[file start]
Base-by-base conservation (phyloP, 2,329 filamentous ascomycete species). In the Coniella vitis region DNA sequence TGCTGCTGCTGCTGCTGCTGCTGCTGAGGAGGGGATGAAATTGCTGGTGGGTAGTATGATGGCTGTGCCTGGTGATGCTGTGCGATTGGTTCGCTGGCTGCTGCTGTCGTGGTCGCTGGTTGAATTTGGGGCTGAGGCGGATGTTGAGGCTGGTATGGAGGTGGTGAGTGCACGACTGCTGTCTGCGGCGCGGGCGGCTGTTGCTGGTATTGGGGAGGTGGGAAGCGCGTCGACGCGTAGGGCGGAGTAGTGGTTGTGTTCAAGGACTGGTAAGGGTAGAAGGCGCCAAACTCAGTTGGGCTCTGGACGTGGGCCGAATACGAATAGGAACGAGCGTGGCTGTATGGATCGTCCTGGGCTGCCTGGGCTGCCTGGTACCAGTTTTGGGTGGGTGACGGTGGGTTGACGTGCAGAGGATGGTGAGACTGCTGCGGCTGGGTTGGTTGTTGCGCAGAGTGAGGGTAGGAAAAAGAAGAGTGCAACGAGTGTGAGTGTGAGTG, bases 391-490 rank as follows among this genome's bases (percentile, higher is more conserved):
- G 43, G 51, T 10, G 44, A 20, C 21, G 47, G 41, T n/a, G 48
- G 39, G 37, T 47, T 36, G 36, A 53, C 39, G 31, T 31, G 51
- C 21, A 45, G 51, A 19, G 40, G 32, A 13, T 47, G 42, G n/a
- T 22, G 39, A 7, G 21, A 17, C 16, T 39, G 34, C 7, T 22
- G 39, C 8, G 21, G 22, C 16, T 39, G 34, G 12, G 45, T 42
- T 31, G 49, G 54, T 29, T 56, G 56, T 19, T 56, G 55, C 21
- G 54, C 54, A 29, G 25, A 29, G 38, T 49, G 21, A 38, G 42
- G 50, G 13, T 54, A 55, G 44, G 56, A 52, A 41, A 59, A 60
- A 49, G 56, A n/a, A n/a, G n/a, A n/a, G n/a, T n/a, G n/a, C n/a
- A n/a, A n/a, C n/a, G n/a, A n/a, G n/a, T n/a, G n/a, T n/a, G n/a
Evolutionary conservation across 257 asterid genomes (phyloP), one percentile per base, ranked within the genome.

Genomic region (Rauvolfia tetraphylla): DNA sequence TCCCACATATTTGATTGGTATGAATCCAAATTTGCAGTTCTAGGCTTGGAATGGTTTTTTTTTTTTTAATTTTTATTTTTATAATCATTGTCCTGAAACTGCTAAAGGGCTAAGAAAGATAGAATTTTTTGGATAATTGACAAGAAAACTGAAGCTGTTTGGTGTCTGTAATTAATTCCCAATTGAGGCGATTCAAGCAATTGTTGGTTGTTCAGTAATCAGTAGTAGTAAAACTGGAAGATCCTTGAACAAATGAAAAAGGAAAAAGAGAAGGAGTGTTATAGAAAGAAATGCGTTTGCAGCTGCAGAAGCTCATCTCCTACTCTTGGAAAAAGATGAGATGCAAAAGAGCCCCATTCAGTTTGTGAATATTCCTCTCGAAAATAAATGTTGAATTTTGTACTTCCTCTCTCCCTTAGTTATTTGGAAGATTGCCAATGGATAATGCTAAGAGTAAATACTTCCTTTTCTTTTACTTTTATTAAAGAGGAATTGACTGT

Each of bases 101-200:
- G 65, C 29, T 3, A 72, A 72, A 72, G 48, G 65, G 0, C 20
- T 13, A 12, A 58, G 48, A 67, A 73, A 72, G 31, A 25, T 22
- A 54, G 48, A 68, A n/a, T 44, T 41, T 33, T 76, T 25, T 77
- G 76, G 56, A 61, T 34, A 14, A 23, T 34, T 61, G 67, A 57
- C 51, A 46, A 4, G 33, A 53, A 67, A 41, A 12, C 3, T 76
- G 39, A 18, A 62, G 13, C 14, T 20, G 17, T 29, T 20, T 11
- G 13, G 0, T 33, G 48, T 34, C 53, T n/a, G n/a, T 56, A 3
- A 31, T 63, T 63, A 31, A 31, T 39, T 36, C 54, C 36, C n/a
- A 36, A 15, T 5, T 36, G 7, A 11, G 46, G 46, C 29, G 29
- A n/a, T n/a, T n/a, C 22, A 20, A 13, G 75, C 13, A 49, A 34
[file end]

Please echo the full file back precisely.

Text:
Base-by-base conservation (phyloP, 2,329 filamentous ascomycete species). In the Coniella vitis region DNA sequence TGCTGCTGCTGCTGCTGCTGCTGCTGAGGAGGGGATGAAATTGCTGGTGGGTAGTATGATGGCTGTGCCTGGTGATGCTGTGCGATTGGTTCGCTGGCTGCTGCTGTCGTGGTCGCTGGTTGAATTTGGGGCTGAGGCGGATGTTGAGGCTGGTATGGAGGTGGTGAGTGCACGACTGCTGTCTGCGGCGCGGGCGGCTGTTGCTGGTATTGGGGAGGTGGGAAGCGCGTCGACGCGTAGGGCGGAGTAGTGGTTGTGTTCAAGGACTGGTAAGGGTAGAAGGCGCCAAACTCAGTTGGGCTCTGGACGTGGGCCGAATACGAATAGGAACGAGCGTGGCTGTATGGATCGTCCTGGGCTGCCTGGGCTGCCTGGTACCAGTTTTGGGTGGGTGACGGTGGGTTGACGTGCAGAGGATGGTGAGACTGCTGCGGCTGGGTTGGTTGTTGCGCAGAGTGAGGGTAGGAAAAAGAAGAGTGCAACGAGTGTGAGTGTGAGTG, bases 391-490 rank as follows among this genome's bases (percentile, higher is more conserved):
- G 43, G 51, T 10, G 44, A 20, C 21, G 47, G 41, T n/a, G 48
- G 39, G 37, T 47, T 36, G 36, A 53, C 39, G 31, T 31, G 51
- C 21, A 45, G 51, A 19, G 40, G 32, A 13, T 47, G 42, G n/a
- T 22, G 39, A 7, G 21, A 17, C 16, T 39, G 34, C 7, T 22
- G 39, C 8, G 21, G 22, C 16, T 39, G 34, G 12, G 45, T 42
- T 31, G 49, G 54, T 29, T 56, G 56, T 19, T 56, G 55, C 21
- G 54, C 54, A 29, G 25, A 29, G 38, T 49, G 21, A 38, G 42
- G 50, G 13, T 54, A 55, G 44, G 56, A 52, A 41, A 59, A 60
- A 49, G 56, A n/a, A n/a, G n/a, A n/a, G n/a, T n/a, G n/a, C n/a
- A n/a, A n/a, C n/a, G n/a, A n/a, G n/a, T n/a, G n/a, T n/a, G n/a
Evolutionary conservation across 257 asterid genomes (phyloP), one percentile per base, ranked within the genome.

Genomic region (Rauvolfia tetraphylla): DNA sequence TCCCACATATTTGATTGGTATGAATCCAAATTTGCAGTTCTAGGCTTGGAATGGTTTTTTTTTTTTTAATTTTTATTTTTATAATCATTGTCCTGAAACTGCTAAAGGGCTAAGAAAGATAGAATTTTTTGGATAATTGACAAGAAAACTGAAGCTGTTTGGTGTCTGTAATTAATTCCCAATTGAGGCGATTCAAGCAATTGTTGGTTGTTCAGTAATCAGTAGTAGTAAAACTGGAAGATCCTTGAACAAATGAAAAAGGAAAAAGAGAAGGAGTGTTATAGAAAGAAATGCGTTTGCAGCTGCAGAAGCTCATCTCCTACTCTTGGAAAAAGATGAGATGCAAAAGAGCCCCATTCAGTTTGTGAATATTCCTCTCGAAAATAAATGTTGAATTTTGTACTTCCTCTCTCCCTTAGTTATTTGGAAGATTGCCAATGGATAATGCTAAGAGTAAATACTTCCTTTTCTTTTACTTTTATTAAAGAGGAATTGACTGT

Each of bases 101-200:
- G 65, C 29, T 3, A 72, A 72, A 72, G 48, G 65, G 0, C 20
- T 13, A 12, A 58, G 48, A 67, A 73, A 72, G 31, A 25, T 22
- A 54, G 48, A 68, A n/a, T 44, T 41, T 33, T 76, T 25, T 77
- G 76, G 56, A 61, T 34, A 14, A 23, T 34, T 61, G 67, A 57
- C 51, A 46, A 4, G 33, A 53, A 67, A 41, A 12, C 3, T 76
- G 39, A 18, A 62, G 13, C 14, T 20, G 17, T 29, T 20, T 11
- G 13, G 0, T 33, G 48, T 34, C 53, T n/a, G n/a, T 56, A 3
- A 31, T 63, T 63, A 31, A 31, T 39, T 36, C 54, C 36, C n/a
- A 36, A 15, T 5, T 36, G 7, A 11, G 46, G 46, C 29, G 29
- A n/a, T n/a, T n/a, C 22, A 20, A 13, G 75, C 13, A 49, A 34